Six Easy Ways to Complicate Your Analysis

It’s easy to make things complex without meaning to. Especially in statistical analysis.

Sometimes that complexity is unavoidable. You have ethical and practical constraints on your study design and variable measurement. Or the data just don’t behave as you expected. Or the only research question of interest is one that demands many variables.

But sometimes it isn’t. Seemingly innocuous decisions lead to complicated analyses. These decisions occur early in the design, research questions, or variable choice.

If you’re prepared to do complex analyses, no problem. If you have the time and background to learn, great. Or if you have the resources to get help, you’re in great shape.

But if you have tight deadlines, no resources to hire someone to run things for you, no one to guide you, and there is a large gap between your current skills and what you’ll need for your complex analysis? You really want to keep things simple where you can.

Necessary or not, here are a few (of many) easy ways to make your analysis more complex. The more of these you include, the more complex your analysis will be.

Ways to make your analysis more complex

1.    Adding covariates

One of the great advantages of a regression model is its ability to include covariates. These are predictor variables whose effects you can adjust for.

But if you really need things simple, keep them out. The simplest statistical tests don’t accommodate covariates.  They have one independent and one dependent variable. No more.

Include even one covariate and you have to use some sort of regression model. There is a lot more complexity to these models, compared to tests with a single independent variable.

2.    Adding interactions

Interactions allow you to test hypotheses that cannot be tested any other way. They’re extremely useful.

But interactions do the same thing that covariates do — require a model instead of a simple test.

Interaction effects are even harder to understand and communicate, so only include them if you need them.

3.    Using an outcome variable that is not continuous, unbounded, and numerical

There is a reason that the first regression model you learn is a linear regression model. It’s the  simplest regression model. It forms the backbone of Stage 2 statistical skill. All other regression models are at Stage 3.

But not all outcome variables work for linear regression. It has an important assumption of normally distributed error terms, and you’ll rarely, if ever, meet that assumption if the outcome variable is categorical, ordinal, bounded, or discrete.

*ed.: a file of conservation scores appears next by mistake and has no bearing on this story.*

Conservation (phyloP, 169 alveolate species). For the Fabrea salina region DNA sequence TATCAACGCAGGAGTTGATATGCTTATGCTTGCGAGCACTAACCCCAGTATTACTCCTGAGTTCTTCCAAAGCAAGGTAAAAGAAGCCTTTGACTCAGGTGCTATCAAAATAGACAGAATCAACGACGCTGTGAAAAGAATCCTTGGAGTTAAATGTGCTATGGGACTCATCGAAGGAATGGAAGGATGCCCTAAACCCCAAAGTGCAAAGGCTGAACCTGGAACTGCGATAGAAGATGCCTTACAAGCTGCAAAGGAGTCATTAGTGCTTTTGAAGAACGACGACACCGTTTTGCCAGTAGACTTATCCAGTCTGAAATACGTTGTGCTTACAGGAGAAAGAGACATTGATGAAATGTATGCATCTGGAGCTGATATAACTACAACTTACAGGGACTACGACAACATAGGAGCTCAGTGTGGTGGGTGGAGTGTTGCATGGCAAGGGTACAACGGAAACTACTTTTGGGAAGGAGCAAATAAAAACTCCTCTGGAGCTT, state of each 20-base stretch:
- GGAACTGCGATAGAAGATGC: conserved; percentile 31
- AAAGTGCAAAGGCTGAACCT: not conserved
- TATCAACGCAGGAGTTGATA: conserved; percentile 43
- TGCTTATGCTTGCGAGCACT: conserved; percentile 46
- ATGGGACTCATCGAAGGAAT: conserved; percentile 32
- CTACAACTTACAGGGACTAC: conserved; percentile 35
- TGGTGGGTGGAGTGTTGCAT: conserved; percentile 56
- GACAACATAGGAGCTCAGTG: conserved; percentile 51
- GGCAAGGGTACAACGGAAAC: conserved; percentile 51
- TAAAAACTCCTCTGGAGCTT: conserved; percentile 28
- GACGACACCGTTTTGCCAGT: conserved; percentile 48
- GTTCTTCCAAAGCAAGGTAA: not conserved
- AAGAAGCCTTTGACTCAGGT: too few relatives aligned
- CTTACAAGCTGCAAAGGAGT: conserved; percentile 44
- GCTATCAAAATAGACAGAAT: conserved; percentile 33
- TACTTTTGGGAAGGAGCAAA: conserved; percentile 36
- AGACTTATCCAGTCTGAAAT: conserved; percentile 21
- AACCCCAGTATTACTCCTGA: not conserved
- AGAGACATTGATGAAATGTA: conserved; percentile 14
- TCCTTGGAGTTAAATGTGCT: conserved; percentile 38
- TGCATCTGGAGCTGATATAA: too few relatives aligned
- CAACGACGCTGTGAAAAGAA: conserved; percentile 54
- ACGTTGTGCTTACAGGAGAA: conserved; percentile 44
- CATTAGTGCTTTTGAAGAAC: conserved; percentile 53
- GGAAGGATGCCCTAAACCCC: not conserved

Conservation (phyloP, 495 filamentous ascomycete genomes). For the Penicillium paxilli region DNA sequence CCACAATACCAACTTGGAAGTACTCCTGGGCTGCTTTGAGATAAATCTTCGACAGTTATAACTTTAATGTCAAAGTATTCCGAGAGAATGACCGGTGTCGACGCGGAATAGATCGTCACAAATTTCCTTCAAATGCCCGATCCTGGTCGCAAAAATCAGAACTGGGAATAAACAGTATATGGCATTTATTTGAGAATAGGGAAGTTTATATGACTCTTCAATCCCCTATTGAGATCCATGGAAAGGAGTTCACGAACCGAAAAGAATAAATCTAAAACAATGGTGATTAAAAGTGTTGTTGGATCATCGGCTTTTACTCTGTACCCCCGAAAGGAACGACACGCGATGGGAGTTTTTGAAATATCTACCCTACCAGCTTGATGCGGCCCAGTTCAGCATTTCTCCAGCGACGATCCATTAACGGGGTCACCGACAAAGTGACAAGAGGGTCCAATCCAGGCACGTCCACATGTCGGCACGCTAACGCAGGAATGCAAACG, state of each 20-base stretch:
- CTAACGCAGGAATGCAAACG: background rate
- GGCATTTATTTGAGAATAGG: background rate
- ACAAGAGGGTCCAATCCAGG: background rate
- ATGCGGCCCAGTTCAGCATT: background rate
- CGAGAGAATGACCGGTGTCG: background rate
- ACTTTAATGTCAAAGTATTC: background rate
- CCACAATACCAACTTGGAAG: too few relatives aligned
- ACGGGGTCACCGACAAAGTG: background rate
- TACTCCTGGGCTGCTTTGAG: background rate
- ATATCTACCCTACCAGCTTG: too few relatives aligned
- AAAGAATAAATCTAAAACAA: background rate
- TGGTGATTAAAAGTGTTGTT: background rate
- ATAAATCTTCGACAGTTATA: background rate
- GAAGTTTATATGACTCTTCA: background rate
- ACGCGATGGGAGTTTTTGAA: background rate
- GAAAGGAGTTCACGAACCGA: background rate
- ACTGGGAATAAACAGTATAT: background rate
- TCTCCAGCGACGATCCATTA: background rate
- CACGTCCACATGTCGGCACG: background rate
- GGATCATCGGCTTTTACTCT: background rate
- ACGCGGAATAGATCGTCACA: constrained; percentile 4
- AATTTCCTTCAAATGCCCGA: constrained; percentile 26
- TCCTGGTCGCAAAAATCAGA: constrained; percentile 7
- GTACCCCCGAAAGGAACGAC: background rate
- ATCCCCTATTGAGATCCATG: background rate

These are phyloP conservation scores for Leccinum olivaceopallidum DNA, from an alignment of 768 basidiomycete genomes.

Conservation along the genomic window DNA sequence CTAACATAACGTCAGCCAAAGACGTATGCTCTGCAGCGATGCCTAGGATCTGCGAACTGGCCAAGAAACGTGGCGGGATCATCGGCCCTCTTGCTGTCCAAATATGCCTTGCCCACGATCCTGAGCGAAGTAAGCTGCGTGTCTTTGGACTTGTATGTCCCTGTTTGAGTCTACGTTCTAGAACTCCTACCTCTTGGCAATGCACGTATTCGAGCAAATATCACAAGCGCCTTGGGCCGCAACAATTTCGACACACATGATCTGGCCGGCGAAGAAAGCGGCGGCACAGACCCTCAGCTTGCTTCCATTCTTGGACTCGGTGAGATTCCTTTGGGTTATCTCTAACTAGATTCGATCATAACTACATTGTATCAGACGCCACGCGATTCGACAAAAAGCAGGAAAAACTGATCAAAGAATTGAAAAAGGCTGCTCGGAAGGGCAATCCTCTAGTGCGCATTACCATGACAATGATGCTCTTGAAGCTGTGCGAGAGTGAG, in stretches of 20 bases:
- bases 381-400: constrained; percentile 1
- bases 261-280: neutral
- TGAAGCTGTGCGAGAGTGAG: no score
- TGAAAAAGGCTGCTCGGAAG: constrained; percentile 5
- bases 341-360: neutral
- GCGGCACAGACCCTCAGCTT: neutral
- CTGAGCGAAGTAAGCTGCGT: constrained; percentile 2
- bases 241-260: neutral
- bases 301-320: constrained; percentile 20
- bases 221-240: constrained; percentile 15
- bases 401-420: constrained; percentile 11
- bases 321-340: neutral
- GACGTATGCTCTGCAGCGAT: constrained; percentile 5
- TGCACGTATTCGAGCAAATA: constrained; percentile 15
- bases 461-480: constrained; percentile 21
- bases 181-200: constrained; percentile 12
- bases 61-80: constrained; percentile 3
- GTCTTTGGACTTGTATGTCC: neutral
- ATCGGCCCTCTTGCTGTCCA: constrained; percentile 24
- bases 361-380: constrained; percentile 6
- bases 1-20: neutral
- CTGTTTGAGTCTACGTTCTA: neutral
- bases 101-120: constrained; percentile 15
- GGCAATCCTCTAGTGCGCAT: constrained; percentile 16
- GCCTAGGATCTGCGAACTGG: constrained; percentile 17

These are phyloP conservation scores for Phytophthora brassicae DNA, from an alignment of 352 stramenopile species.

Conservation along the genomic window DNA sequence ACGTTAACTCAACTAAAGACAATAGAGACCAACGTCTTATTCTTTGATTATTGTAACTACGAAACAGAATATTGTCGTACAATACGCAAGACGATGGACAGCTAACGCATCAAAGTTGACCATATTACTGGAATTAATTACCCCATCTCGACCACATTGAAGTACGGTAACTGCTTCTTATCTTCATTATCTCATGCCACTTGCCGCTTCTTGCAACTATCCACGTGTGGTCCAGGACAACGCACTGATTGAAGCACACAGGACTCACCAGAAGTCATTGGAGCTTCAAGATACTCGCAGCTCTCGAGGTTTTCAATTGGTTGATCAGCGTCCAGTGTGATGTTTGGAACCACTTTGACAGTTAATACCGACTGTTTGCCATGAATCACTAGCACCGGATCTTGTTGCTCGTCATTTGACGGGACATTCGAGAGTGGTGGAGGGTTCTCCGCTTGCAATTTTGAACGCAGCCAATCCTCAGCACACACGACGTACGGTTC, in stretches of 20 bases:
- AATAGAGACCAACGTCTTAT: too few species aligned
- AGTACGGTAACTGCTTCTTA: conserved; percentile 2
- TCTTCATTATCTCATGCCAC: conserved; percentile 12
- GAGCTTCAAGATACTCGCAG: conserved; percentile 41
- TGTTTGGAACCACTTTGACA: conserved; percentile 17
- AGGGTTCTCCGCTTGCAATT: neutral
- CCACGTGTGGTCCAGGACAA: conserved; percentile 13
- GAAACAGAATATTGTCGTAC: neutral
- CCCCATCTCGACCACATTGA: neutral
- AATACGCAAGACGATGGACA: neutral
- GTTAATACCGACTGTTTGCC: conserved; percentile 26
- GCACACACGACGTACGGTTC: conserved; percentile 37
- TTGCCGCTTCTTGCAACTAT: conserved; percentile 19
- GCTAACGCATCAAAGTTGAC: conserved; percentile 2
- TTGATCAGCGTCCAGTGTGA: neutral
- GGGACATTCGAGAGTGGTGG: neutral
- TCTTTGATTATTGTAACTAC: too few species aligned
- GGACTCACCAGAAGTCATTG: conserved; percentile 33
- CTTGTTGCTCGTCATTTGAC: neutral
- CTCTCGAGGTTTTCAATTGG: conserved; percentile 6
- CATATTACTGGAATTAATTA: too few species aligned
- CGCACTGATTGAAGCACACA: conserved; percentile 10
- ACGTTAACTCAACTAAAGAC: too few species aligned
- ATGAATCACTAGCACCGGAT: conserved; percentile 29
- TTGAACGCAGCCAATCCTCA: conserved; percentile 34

The good news is there are many other models that work for these outcome variables. The bad news: they’re more complicated.

4.    Adding blocking or other restrictions on randomization

Matching, pairing, counterbalancing, blocking, and a host of other design elements all need to be accounted for in the analysis. Yes, they have advantages. Stop and consider whether the advantages outweigh the complications to the analysis.

5.    Using scales instead of single variables

Many important variables cannot be directly measured with a single variable. But could a single variable work as a reliable and valid proxy?

Any time you combine variables into an scale, you can’t just use the scale without first establishing reliability and validity. This is an onerous process and requires different samples than the one you’re using in your analysis. If you’re using a well-established and previously tested scale, it’ll be simpler than if you create your own.

6.    Adding repeated measures

There are great reasons in statistics to use repeated measures. They allow tests of research questions about change or growth. They reduce standard errors, shrinking confidence intervals and increasing power.

But they also add complexity.  Repeated measures acts a bit like a multiplier. If you can keep everything else simple — no covariates, no other restrictions on randomization, normally distributed outcomes — then there are still simple tests for pre/post designs. But add it to any other complications and the complexity is magnified.

How to keep an analysis simple

One of the early steps of data analysis is writing a data analysis plan. The choice of analysis brings together the research question, the design, the types of variables, and potential data issues you are likely to encounter.

The more you plan ahead, the better equipped you will be to avoid unnecessary complications. There will be enough complications you can’t avoid.

But think long and hard about whether each of those six complications listed above is necessary. If it’s not, and you’re not in a place to uplevel your skills or hire help, do what you can to keep it simple.

Get trusted feedback on your plan if you’re not sure about it. It’s a lot easier to redo the plan than the analysis.

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